Many states already leverage Dual Eligible Special Needs Plans (D-SNPs ) to better manage care for individuals enrolled in both Medicare and state Medicaid programs. Recent changes to federal regulation, stemming the Bipartisan Budget Act of 2018, are expected to make D-SNPs more attractive for states seeking to better integrate care for this population.
The National Academy for State Health Policy (NASHP), with support from The SCAN Foundation, convened state policymakers at its recent annual conference to explore these new opportunities, highlight Medicare/Medicaid integration efforts in leading states, and explore what internal state capacity is needed to successfully address the needs of dual-eligible beneficiaries across programs.
The session, Maximizing Medicare: New Opportunities to Support State Policy Goals, featured examples of successful D-SNP models in Minnesota and Arizona, and highlighted lessons learned from states, detailing what internal expertise is needed to support these programs.
Individuals covered by both Medicare and Medicaid present unique challenges for state policymakers. This population often has higher health care costs and poorer outcomes, including higher rates of chronic conditions and behavioral health diagnoses. For states, creating well-integrated and coordinated systems of care for this high-needs population can be hampered by the complex interplay of these two programs.
The Bipartisan Budget Act of 2018 permanently authorized D-SNPs, and final regulations require D-SNPs to coordinate Medicaid benefits for duals and assist them in navigating appeals. The new rule also requires D-SNPs – in some circumstances – to provide an integrated appeals process and discharge planning for some high-need members. All D-SNPs must meet certain minimum integration criteria by 2021.
Both Minnesota and Arizona have experienced improved integration of care for duals through use of D-SNPs. Both states leveraged the contracting requirements of the Medicare Improvements for Patients and Providers Act to align administration and improve consumer experience. Wisconsin has structured its program to provide a more integrated experience at every step, including one set of enrollment materials, aligned enrollment dates, and care coordination for primary, acute, and long-term care services. Arizona’s D-SNP plans must be contracted “companion” plans with the Arizona Health Care Cost Containment System (AHCCCS), the state’s Medicaid agency. This and other contract features help encourage member enrollment in the same health plan for both Medicare and Medicaid services.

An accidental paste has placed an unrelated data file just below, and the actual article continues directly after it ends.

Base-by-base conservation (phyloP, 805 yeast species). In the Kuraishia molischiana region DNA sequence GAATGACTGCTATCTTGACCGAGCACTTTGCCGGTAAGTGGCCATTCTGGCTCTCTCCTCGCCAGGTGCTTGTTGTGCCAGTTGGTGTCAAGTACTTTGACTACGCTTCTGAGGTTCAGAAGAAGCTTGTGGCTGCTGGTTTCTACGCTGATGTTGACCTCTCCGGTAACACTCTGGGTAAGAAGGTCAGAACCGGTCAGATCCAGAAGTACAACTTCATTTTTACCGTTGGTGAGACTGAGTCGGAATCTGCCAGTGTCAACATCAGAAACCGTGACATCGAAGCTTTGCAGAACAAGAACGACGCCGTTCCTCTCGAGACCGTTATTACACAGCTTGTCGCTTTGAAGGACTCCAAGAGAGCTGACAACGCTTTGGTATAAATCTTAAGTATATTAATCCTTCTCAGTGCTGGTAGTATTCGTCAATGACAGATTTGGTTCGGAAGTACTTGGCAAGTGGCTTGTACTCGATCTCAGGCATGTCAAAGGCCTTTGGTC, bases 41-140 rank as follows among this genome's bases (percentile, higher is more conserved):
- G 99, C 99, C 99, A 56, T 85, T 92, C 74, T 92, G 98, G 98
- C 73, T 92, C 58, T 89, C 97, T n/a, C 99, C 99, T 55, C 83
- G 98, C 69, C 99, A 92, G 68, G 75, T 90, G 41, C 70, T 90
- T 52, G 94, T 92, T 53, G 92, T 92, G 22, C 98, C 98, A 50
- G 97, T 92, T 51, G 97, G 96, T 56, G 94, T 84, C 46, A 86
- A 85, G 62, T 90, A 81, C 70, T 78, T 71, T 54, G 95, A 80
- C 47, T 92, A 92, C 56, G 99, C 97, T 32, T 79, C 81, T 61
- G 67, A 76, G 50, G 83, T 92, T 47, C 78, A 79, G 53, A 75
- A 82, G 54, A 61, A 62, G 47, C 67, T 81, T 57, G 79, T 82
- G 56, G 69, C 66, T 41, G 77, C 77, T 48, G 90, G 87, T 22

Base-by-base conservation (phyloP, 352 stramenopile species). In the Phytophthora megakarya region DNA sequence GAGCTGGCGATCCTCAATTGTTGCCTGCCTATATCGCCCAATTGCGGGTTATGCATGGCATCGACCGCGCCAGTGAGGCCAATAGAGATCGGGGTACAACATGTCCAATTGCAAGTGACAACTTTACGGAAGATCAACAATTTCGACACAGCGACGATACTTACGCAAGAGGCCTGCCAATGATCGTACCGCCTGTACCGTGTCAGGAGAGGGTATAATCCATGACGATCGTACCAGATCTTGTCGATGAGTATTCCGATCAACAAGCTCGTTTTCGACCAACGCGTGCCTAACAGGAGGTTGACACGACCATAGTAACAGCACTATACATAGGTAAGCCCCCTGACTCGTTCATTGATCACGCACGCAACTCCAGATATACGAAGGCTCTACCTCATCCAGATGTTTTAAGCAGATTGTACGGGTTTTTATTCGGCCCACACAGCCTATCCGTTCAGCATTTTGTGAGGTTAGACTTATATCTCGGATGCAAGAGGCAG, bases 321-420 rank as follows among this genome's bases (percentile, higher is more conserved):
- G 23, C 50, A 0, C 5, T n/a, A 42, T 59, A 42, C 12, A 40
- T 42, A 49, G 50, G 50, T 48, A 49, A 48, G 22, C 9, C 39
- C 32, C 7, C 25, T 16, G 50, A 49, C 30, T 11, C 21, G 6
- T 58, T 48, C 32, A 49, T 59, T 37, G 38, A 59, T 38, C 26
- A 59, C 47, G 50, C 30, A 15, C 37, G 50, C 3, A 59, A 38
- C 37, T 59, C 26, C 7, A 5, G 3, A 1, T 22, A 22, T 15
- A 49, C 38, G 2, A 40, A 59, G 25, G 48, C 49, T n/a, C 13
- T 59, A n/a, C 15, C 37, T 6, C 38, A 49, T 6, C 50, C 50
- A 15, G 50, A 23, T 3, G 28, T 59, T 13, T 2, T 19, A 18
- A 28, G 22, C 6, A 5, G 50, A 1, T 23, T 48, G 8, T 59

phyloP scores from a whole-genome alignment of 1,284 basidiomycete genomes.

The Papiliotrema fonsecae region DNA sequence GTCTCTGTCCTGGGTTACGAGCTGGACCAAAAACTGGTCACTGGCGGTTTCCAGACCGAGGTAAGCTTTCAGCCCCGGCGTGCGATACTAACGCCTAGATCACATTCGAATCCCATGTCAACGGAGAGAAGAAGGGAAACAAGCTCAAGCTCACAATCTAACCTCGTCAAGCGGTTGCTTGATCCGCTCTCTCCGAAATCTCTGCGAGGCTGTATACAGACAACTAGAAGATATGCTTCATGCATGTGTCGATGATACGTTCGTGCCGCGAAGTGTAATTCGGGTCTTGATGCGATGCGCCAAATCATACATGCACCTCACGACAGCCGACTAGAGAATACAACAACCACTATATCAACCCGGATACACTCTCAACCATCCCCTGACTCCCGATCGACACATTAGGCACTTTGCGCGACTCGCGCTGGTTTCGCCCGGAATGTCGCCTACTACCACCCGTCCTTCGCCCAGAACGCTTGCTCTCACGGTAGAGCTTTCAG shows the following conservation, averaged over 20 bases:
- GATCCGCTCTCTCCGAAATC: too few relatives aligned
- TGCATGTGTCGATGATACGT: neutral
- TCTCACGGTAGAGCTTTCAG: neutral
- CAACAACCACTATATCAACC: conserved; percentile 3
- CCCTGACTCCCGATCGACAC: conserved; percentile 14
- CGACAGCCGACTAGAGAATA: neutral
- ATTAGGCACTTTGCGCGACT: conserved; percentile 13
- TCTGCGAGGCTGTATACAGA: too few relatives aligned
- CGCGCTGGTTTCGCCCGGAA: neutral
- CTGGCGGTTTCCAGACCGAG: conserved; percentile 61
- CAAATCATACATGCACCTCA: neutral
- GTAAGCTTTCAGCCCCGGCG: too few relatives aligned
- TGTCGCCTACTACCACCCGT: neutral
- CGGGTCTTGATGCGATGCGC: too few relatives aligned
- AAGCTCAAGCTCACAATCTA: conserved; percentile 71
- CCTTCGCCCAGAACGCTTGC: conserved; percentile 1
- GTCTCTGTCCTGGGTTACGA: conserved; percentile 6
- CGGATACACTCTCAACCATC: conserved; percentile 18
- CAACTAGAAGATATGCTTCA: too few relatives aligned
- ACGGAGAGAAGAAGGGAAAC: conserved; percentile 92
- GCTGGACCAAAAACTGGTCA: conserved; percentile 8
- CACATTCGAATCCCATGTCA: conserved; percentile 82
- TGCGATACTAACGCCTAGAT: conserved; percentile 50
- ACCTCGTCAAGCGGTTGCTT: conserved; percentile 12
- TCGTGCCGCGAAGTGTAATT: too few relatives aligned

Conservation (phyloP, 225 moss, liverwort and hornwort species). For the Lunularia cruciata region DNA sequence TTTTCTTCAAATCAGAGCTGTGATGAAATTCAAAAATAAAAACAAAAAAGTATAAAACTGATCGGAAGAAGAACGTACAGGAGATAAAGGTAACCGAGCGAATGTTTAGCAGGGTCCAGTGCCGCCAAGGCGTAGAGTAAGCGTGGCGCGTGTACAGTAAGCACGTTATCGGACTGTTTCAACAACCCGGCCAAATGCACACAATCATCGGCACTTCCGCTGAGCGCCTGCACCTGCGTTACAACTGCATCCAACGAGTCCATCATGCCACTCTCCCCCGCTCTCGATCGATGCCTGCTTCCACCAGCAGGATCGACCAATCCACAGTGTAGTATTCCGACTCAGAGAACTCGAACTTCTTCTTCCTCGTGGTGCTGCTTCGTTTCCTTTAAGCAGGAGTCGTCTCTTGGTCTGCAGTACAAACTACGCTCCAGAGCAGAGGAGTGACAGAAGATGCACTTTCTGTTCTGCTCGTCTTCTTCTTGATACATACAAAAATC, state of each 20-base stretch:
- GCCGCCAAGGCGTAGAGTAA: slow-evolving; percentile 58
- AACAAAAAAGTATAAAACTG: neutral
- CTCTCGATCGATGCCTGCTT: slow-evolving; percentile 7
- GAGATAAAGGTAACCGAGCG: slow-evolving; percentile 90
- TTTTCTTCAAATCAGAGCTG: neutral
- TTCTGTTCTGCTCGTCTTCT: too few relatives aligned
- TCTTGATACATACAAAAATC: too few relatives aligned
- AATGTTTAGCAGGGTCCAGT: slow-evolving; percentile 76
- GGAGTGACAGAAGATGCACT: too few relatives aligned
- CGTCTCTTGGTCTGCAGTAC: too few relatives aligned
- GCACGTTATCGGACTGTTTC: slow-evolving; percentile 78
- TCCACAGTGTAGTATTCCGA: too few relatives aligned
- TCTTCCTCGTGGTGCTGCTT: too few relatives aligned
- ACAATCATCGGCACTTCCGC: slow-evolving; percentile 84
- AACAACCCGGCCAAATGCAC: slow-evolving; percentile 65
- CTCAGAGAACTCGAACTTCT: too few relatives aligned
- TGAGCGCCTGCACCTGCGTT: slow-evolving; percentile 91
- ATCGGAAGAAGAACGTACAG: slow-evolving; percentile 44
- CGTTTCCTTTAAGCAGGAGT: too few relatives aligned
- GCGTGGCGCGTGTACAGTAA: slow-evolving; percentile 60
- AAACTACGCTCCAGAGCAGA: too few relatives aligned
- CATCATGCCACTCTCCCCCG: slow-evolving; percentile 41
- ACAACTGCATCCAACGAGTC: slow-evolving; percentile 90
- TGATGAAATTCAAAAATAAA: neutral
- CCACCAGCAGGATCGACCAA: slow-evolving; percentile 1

What internal capacity is needed to make these programs work? Presenters offered the following key takeaways:
- Leadership is critical: Strong leadership is an important factor in providing more integrated care for duals. Leadership that understands the complexity of the population, and the need to mobilize specific resources and policies to address their unique issues and make long-term investment in these programs has been an ingredient for success in leading states.
- Build and nurture strong managed care organization (MCO) partnerships: Collaborative relationships with Medicaid MCOs are also central to integrating care across programs. To avoid misalignment, presenters suggested working with MCOs to review detailed descriptions of the services to be coordinated by D-SNPs, including behavioral health and long-term services and supports, and discussing enrollment, marketing, and appeals policies with them to identify and resolve issues.
- Engage stakeholders: Similarly, states found it helpful to regularly engage a range of stakeholders – providers, members, and advocates – to identify specific needs and areas of disconnect, and to allay consumer and provider concerns who may be impacted by policy changes.
- Focus on staff capacity and ongoing training: States emphasized the need to have subject matter expertise within a state Medicaid agency. One presenter noted, “integration is a process and not an event,” long-term capacity is necessary to be able to analyze and respond to the changing state and federal regulatory landscape on an ongoing basis. Having designated staff and facilitating clear lines of communication across offices within Medicaid with an “open door policy” can also help identify and troubleshoot issues. Important areas of expertise include accessing and using Medicare data, understanding covered services and payment, and familiarity with state policy options to better integrate care.
Presenters encouraged policymakers to make full use of available resources to help them better understand the policy issues and needs of dual eligibles. The federal Medicare-Medicaid Coordination Office (MMCO) was noted as an excellent resource. MMCO leaders recently released a State Medicaid Director Letter detailing how states can improve care for dually-eligible beneficiaries. Additionally, the Integrated Care Resource Center website also provides a host of state-specific materials and learning opportunities.
Additional information and copies of slide presentations from NASHP’s 2019 conference is available on this Conference Presentation page.